When the Knesset decided in 1951 to establish a day to commemorate the Holocaust, however, they decided to choose a very different type of day: One relating to the Warsaw Ghetto Uprising. This began on the 14th of Nissan, but this date was rejected since it would be impractical to observe Yom HaShoah on erev Pesach. So instead, they picked the date of the end of the uprising, the 27th of Nissan.

Why did the Knesset choose a day relating to the Warsaw Ghetto Uprising? This relates to the full name of Yom HaShoah: Yom Hazikaron laShoah ve-laG'vurah, "Holocaust and Heroism Remembrance Day." It is a day of commemorating not only the tragedy of those who died, but also the heroism of those who fought back. The incredible events of the Warsaw Ghetto Uprising, when the few drove out the many, were a psychological victory, demonstrating that Jews could be fighters and heroes.

Herein lies the problem, as articulated well by several authors in A Path Through the Ashes: Penetrating Analyses and Inspiring Stories of the Holocaust from a Torah Perspective, Collected from the Pages of the Jewish Observer (ArtScroll 1986). Defining the day in terms of the heroes, and designating the heroes as those who physically fought back, fits well with the Zionist ethos. However, it can also be seen as deeply offensive. Those who went to their deaths "like sheep to the slaughter" should not be criticized in any way. As Auschwitz survivor Joseph Friedenson wrote,
My late father, Reb Eliezer Gershon Friedenson, who gave away his last morsel of bread to the weeping children of the ghetto, was no less a hero for not having ever shot a gun... And what of the thousands of young men and women who did not part with their elderly fathers or mothers, although they could have saved themselves, and accompanied them right into the gas-chambers? And those who sacrificed themselves in order that others should live? They were all heroes. Yes, we find this new segregation of heroism at the commemoration reprehensible to our whole hashkafah, philosophy, on the Holocaust.

In my humble opinion, this objection to the date chosen for Yom HaShoah has much merit.

So why do I believe in observing Yom HaShoah on the 27th of Nissan?

Because if you define yourself as part of a group, then you should be open to compromise for the sake of achdus. Consider the response of one of the leading halachic authorities of the 18th century, R. Yaakov Reischer, when he was asked about a move to reject the kosher status of meat that was slaughtered in outlying villages by Jews that were insufficiently learned or pious. R. Reischer strongly condemned this approach (Shevut Yaakov II:58). He argued that the Jewish community must be united and not splinter into groups with different standards. And this was for a halachic matter!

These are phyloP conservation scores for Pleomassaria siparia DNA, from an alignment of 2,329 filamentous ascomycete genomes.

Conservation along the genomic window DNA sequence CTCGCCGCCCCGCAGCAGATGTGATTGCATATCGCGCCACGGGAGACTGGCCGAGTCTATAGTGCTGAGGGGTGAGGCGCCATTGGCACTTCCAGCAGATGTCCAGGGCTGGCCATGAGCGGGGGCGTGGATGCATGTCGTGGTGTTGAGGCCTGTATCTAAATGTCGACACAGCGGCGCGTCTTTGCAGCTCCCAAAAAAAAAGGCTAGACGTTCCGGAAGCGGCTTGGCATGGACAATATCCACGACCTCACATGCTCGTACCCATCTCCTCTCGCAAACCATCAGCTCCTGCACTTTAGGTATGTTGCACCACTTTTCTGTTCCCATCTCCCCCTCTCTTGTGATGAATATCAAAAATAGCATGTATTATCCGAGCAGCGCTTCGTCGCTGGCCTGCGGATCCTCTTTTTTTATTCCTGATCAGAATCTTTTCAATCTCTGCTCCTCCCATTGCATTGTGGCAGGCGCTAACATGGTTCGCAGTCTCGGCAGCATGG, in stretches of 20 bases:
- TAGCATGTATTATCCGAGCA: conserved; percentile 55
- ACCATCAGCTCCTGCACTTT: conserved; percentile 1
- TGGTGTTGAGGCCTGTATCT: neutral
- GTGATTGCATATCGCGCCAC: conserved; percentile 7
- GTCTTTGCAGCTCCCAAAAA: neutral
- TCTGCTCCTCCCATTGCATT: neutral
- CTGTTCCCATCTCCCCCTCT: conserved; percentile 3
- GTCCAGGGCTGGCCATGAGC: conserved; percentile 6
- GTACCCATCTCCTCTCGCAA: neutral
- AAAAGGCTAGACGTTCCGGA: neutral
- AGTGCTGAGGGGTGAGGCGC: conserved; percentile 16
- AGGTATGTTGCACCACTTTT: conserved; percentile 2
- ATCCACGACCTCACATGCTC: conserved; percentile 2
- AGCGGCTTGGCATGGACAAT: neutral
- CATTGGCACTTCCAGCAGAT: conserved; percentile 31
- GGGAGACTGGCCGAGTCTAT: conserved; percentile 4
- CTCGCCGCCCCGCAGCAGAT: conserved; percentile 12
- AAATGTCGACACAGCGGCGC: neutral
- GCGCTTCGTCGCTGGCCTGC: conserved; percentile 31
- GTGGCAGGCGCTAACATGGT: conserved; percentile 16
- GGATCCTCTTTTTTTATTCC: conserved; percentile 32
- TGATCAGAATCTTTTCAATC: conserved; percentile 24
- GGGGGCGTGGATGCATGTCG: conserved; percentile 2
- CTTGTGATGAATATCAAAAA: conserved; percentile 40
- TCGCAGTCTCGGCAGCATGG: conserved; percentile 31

The fact is that Friedenson himself notes that in 1975, he requested of the Moetzes Gedolei HaTorah to define a way of commemorating the Holocaust, and that while they agreed that this must be done, it never happened. Meanwhile, the Government of Israel, and the majority of the population of Israel, selected the 27th of Nissan. And so whatever inappropriate subtle messages are contained in the selection of that date (and to be honest, the "VeHaGevurah" part of Yom HaShoah is rarely even mentioned, let alone dwelt upon), the fact is that this is the date which the nation has picked.

The choice of which day to designate for Yom HaShoah was perhaps inappropriate. But the day on which it is appropriate to commemorate the Holocaust is the day that now exists for this purpose.

אֵל מָלֵא רַחֲמִים שׁוֹכֵן בַּמְּרוֹמִים, הַמְצֵא מְנוּחָה נְכוֹנָה עַל כַּנְפֵי הַשְּׁכִינָה, בְּמַעֲלוֹת קְדוֹשִׁים וטְהוֹרִים כְּזוֹהַר הָרָקִיע מַזְהִירִים אֶת כָּל הַנְּשָׁמוֹת שֶׁל שֵׁשֶׁת מִילְיוֹנֵי הַיְּהוּדִים, חַלְלֵי הַשּׁוֹאָה בְּאֵירוֹפָּה, שֶׁנֶּהֶרְגוּ, שֶׁנִּשְׁחֲטוּ, שֶׁנִּשְׂרְפוּ וְשֶׁנִּסְפּוּ עַל קִדּוּשׁ הַשֵׁם, בִּידֵי הַמְרַצְּחִים הַגֶּרְמָנִים הָנַאצִים וְעוֹזְרֵיהֶם מִשְּׁאָר הֶעַמִּים. לָכֵן בַּעַל הָרַחֲמִים יַסְתִּירֵם בְּסֵתֶר כְּנָפָיו לְעוֹלָמִים, וְיִצְרוֹר בִּצְרוֹר הַחַיִּים אֶת נִשְׁמוֹתֵיהֶם, ה' הוּא נַחֲלָתָם, בְּגַן עֵדֶן תְּהֵא מְנוּחָתָם, וְיַעֶמְדוּ לְגוֹרָלָם לְקֵץ הַיָּמִין, וְנֹאמַר אָמֵן.

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Sublimity vs. Stupidity in Shul Hand-Outs

Last Shabbos I picked up two Torah leaflets in my local shul. One was sublime, inspirational, amazing, educational. The other... not so muc...